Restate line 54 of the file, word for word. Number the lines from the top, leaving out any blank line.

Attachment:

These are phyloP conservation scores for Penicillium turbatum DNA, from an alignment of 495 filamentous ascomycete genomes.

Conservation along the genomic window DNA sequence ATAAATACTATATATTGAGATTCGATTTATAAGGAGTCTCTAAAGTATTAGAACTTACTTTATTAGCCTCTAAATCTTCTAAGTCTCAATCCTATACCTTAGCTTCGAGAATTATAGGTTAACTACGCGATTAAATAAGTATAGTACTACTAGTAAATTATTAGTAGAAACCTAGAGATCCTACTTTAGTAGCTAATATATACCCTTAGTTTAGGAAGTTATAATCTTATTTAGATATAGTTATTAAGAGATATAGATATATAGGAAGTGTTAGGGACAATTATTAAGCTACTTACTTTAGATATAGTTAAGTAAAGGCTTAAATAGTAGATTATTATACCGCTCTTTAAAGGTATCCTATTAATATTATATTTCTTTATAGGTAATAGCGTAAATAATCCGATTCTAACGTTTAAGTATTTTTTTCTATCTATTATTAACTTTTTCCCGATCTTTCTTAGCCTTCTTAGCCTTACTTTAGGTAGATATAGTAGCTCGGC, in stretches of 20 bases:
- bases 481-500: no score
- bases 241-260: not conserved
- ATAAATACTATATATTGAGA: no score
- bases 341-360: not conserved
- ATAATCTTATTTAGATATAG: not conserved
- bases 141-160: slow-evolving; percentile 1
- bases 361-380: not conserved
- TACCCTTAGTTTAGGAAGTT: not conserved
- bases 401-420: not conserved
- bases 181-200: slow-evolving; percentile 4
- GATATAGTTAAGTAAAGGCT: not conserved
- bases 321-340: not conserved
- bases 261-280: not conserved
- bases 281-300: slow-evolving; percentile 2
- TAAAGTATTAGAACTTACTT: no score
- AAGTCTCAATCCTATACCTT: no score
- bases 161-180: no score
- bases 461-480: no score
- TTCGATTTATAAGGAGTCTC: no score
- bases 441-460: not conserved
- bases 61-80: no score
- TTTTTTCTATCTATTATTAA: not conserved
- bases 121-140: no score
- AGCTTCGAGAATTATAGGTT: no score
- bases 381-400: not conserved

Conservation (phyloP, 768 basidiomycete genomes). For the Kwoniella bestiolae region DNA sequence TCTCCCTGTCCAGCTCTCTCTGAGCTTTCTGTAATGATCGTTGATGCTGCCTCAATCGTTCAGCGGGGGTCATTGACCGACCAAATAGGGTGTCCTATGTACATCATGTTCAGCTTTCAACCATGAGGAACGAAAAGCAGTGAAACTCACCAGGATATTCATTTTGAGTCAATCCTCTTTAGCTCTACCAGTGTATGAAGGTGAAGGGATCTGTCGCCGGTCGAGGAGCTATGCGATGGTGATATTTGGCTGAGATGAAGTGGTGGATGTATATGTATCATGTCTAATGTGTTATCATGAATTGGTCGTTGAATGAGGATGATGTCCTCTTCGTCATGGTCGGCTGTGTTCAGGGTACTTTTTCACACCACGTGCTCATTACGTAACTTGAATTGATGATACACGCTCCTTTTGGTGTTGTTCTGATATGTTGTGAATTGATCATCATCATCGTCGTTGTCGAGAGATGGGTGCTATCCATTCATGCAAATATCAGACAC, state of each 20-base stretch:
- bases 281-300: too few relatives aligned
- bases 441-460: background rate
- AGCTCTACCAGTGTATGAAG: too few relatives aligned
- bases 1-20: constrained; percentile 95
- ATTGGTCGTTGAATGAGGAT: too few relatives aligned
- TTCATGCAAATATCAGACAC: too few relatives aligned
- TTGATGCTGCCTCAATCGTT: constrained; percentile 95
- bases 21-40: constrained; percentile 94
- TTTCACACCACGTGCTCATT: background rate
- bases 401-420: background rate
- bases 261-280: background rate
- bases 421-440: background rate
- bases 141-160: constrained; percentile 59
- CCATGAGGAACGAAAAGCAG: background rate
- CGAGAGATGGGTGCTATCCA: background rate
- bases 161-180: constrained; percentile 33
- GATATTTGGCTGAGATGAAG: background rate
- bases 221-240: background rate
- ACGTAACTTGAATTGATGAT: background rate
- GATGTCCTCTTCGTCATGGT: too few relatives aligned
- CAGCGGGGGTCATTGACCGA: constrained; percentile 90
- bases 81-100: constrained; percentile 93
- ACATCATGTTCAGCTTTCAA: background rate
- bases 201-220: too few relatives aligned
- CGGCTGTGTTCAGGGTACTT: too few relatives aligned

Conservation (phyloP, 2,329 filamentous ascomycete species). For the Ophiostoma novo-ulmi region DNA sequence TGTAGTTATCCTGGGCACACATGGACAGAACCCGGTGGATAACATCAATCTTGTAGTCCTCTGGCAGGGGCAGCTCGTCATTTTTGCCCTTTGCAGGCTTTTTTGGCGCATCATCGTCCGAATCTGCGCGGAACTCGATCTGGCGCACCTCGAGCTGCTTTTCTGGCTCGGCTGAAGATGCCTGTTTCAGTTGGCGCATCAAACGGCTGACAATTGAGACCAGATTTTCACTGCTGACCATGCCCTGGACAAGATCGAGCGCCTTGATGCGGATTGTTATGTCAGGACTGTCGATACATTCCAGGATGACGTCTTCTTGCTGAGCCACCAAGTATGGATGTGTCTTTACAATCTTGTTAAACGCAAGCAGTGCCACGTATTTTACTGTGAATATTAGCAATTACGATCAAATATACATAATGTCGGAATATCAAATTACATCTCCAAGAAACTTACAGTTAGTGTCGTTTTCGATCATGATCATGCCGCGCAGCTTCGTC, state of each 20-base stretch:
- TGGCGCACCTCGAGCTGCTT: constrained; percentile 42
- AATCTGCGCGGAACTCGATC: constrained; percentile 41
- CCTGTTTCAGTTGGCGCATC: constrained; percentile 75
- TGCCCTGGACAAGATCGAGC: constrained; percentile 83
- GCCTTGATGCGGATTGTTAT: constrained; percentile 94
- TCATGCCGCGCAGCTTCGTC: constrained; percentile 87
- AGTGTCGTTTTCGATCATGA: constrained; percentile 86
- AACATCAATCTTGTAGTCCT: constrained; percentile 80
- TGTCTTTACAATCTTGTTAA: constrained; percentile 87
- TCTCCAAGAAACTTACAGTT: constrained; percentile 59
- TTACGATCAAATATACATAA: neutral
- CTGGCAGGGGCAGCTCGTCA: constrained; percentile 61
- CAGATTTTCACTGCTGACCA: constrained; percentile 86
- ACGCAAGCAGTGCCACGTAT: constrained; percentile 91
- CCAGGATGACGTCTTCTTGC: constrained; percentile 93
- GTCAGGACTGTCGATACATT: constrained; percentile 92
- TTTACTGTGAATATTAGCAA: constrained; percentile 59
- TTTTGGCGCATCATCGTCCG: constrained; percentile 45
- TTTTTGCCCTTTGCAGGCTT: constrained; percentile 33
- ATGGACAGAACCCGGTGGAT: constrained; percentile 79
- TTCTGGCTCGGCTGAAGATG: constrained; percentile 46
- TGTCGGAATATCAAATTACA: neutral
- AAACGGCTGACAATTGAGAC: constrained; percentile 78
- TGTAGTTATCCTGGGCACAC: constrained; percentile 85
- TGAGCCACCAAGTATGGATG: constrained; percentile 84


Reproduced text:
Conservation (phyloP, 2,329 filamentous ascomycete species). For the Ophiostoma novo-ulmi region DNA sequence TGTAGTTATCCTGGGCACACATGGACAGAACCCGGTGGATAACATCAATCTTGTAGTCCTCTGGCAGGGGCAGCTCGTCATTTTTGCCCTTTGCAGGCTTTTTTGGCGCATCATCGTCCGAATCTGCGCGGAACTCGATCTGGCGCACCTCGAGCTGCTTTTCTGGCTCGGCTGAAGATGCCTGTTTCAGTTGGCGCATCAAACGGCTGACAATTGAGACCAGATTTTCACTGCTGACCATGCCCTGGACAAGATCGAGCGCCTTGATGCGGATTGTTATGTCAGGACTGTCGATACATTCCAGGATGACGTCTTCTTGCTGAGCCACCAAGTATGGATGTGTCTTTACAATCTTGTTAAACGCAAGCAGTGCCACGTATTTTACTGTGAATATTAGCAATTACGATCAAATATACATAATGTCGGAATATCAAATTACATCTCCAAGAAACTTACAGTTAGTGTCGTTTTCGATCATGATCATGCCGCGCAGCTTCGTC, state of each 20-base stretch: